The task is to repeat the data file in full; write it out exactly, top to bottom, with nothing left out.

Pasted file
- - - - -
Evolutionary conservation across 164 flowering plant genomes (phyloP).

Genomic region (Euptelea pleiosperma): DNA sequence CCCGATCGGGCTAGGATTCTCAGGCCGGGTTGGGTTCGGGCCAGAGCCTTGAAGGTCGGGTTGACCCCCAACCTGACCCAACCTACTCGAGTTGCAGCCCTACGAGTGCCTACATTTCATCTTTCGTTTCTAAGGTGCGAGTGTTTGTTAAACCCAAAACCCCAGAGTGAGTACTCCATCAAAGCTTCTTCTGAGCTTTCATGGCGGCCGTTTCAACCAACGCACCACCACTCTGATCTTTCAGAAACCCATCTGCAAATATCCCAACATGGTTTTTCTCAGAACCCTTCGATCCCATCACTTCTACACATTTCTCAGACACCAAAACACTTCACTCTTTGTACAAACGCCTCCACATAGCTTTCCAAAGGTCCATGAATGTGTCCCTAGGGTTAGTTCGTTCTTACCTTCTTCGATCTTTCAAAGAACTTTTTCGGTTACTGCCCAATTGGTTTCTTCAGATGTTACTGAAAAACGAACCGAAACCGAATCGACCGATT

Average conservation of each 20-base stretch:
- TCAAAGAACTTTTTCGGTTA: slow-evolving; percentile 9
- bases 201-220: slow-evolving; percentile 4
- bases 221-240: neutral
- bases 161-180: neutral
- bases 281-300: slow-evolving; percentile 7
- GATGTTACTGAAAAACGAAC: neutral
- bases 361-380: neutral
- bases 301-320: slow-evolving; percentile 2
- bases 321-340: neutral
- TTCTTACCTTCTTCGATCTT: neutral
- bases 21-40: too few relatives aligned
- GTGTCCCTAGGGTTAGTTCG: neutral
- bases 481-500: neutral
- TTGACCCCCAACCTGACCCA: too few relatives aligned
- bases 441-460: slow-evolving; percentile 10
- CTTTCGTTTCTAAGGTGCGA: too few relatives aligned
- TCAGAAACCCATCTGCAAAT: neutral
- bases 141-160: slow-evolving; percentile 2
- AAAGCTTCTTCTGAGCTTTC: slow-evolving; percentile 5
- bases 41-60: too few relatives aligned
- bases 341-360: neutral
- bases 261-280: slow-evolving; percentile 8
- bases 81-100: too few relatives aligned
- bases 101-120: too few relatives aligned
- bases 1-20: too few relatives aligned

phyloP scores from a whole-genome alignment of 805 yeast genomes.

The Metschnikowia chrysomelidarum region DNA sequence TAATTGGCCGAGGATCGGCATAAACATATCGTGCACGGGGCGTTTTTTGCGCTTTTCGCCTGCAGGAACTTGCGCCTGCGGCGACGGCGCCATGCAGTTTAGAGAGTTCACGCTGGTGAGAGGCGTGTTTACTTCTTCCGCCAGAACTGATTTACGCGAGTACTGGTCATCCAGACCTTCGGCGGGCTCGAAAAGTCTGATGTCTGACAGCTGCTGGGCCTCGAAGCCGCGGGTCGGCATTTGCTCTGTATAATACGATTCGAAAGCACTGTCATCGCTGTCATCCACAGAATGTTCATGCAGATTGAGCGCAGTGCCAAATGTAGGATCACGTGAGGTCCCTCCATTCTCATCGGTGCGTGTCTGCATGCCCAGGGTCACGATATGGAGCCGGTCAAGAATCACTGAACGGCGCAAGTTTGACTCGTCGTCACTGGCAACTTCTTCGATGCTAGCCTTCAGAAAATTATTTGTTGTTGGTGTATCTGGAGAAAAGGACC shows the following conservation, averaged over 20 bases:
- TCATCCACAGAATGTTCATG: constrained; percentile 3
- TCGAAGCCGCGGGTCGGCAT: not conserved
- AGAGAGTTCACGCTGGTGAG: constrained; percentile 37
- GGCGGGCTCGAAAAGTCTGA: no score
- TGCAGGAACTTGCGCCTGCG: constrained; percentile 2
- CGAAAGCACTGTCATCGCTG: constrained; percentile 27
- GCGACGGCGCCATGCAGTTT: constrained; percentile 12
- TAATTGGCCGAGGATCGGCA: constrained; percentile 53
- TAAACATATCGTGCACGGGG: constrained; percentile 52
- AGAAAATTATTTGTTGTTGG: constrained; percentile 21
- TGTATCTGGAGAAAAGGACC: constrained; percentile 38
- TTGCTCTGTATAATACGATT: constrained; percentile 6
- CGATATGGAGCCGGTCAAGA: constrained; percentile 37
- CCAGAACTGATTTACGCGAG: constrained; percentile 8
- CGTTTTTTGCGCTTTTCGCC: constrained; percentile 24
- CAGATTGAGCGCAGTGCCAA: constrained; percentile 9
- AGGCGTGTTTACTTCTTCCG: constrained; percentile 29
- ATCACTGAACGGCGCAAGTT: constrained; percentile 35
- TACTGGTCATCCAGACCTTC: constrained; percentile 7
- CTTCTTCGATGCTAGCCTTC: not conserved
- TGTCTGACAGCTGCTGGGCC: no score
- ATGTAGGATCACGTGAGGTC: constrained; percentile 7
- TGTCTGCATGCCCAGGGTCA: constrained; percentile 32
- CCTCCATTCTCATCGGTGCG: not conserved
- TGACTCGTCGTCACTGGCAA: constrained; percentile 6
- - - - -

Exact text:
Evolutionary conservation across 164 flowering plant genomes (phyloP).

Genomic region (Euptelea pleiosperma): DNA sequence CCCGATCGGGCTAGGATTCTCAGGCCGGGTTGGGTTCGGGCCAGAGCCTTGAAGGTCGGGTTGACCCCCAACCTGACCCAACCTACTCGAGTTGCAGCCCTACGAGTGCCTACATTTCATCTTTCGTTTCTAAGGTGCGAGTGTTTGTTAAACCCAAAACCCCAGAGTGAGTACTCCATCAAAGCTTCTTCTGAGCTTTCATGGCGGCCGTTTCAACCAACGCACCACCACTCTGATCTTTCAGAAACCCATCTGCAAATATCCCAACATGGTTTTTCTCAGAACCCTTCGATCCCATCACTTCTACACATTTCTCAGACACCAAAACACTTCACTCTTTGTACAAACGCCTCCACATAGCTTTCCAAAGGTCCATGAATGTGTCCCTAGGGTTAGTTCGTTCTTACCTTCTTCGATCTTTCAAAGAACTTTTTCGGTTACTGCCCAATTGGTTTCTTCAGATGTTACTGAAAAACGAACCGAAACCGAATCGACCGATT

Average conservation of each 20-base stretch:
- TCAAAGAACTTTTTCGGTTA: slow-evolving; percentile 9
- bases 201-220: slow-evolving; percentile 4
- bases 221-240: neutral
- bases 161-180: neutral
- bases 281-300: slow-evolving; percentile 7
- GATGTTACTGAAAAACGAAC: neutral
- bases 361-380: neutral
- bases 301-320: slow-evolving; percentile 2
- bases 321-340: neutral
- TTCTTACCTTCTTCGATCTT: neutral
- bases 21-40: too few relatives aligned
- GTGTCCCTAGGGTTAGTTCG: neutral
- bases 481-500: neutral
- TTGACCCCCAACCTGACCCA: too few relatives aligned
- bases 441-460: slow-evolving; percentile 10
- CTTTCGTTTCTAAGGTGCGA: too few relatives aligned
- TCAGAAACCCATCTGCAAAT: neutral
- bases 141-160: slow-evolving; percentile 2
- AAAGCTTCTTCTGAGCTTTC: slow-evolving; percentile 5
- bases 41-60: too few relatives aligned
- bases 341-360: neutral
- bases 261-280: slow-evolving; percentile 8
- bases 81-100: too few relatives aligned
- bases 101-120: too few relatives aligned
- bases 1-20: too few relatives aligned

phyloP scores from a whole-genome alignment of 805 yeast genomes.

The Metschnikowia chrysomelidarum region DNA sequence TAATTGGCCGAGGATCGGCATAAACATATCGTGCACGGGGCGTTTTTTGCGCTTTTCGCCTGCAGGAACTTGCGCCTGCGGCGACGGCGCCATGCAGTTTAGAGAGTTCACGCTGGTGAGAGGCGTGTTTACTTCTTCCGCCAGAACTGATTTACGCGAGTACTGGTCATCCAGACCTTCGGCGGGCTCGAAAAGTCTGATGTCTGACAGCTGCTGGGCCTCGAAGCCGCGGGTCGGCATTTGCTCTGTATAATACGATTCGAAAGCACTGTCATCGCTGTCATCCACAGAATGTTCATGCAGATTGAGCGCAGTGCCAAATGTAGGATCACGTGAGGTCCCTCCATTCTCATCGGTGCGTGTCTGCATGCCCAGGGTCACGATATGGAGCCGGTCAAGAATCACTGAACGGCGCAAGTTTGACTCGTCGTCACTGGCAACTTCTTCGATGCTAGCCTTCAGAAAATTATTTGTTGTTGGTGTATCTGGAGAAAAGGACC shows the following conservation, averaged over 20 bases:
- TCATCCACAGAATGTTCATG: constrained; percentile 3
- TCGAAGCCGCGGGTCGGCAT: not conserved
- AGAGAGTTCACGCTGGTGAG: constrained; percentile 37
- GGCGGGCTCGAAAAGTCTGA: no score
- TGCAGGAACTTGCGCCTGCG: constrained; percentile 2
- CGAAAGCACTGTCATCGCTG: constrained; percentile 27
- GCGACGGCGCCATGCAGTTT: constrained; percentile 12
- TAATTGGCCGAGGATCGGCA: constrained; percentile 53
- TAAACATATCGTGCACGGGG: constrained; percentile 52
- AGAAAATTATTTGTTGTTGG: constrained; percentile 21
- TGTATCTGGAGAAAAGGACC: constrained; percentile 38
- TTGCTCTGTATAATACGATT: constrained; percentile 6
- CGATATGGAGCCGGTCAAGA: constrained; percentile 37
- CCAGAACTGATTTACGCGAG: constrained; percentile 8
- CGTTTTTTGCGCTTTTCGCC: constrained; percentile 24
- CAGATTGAGCGCAGTGCCAA: constrained; percentile 9
- AGGCGTGTTTACTTCTTCCG: constrained; percentile 29
- ATCACTGAACGGCGCAAGTT: constrained; percentile 35
- TACTGGTCATCCAGACCTTC: constrained; percentile 7
- CTTCTTCGATGCTAGCCTTC: not conserved
- TGTCTGACAGCTGCTGGGCC: no score
- ATGTAGGATCACGTGAGGTC: constrained; percentile 7
- TGTCTGCATGCCCAGGGTCA: constrained; percentile 32
- CCTCCATTCTCATCGGTGCG: not conserved
- TGACTCGTCGTCACTGGCAA: constrained; percentile 6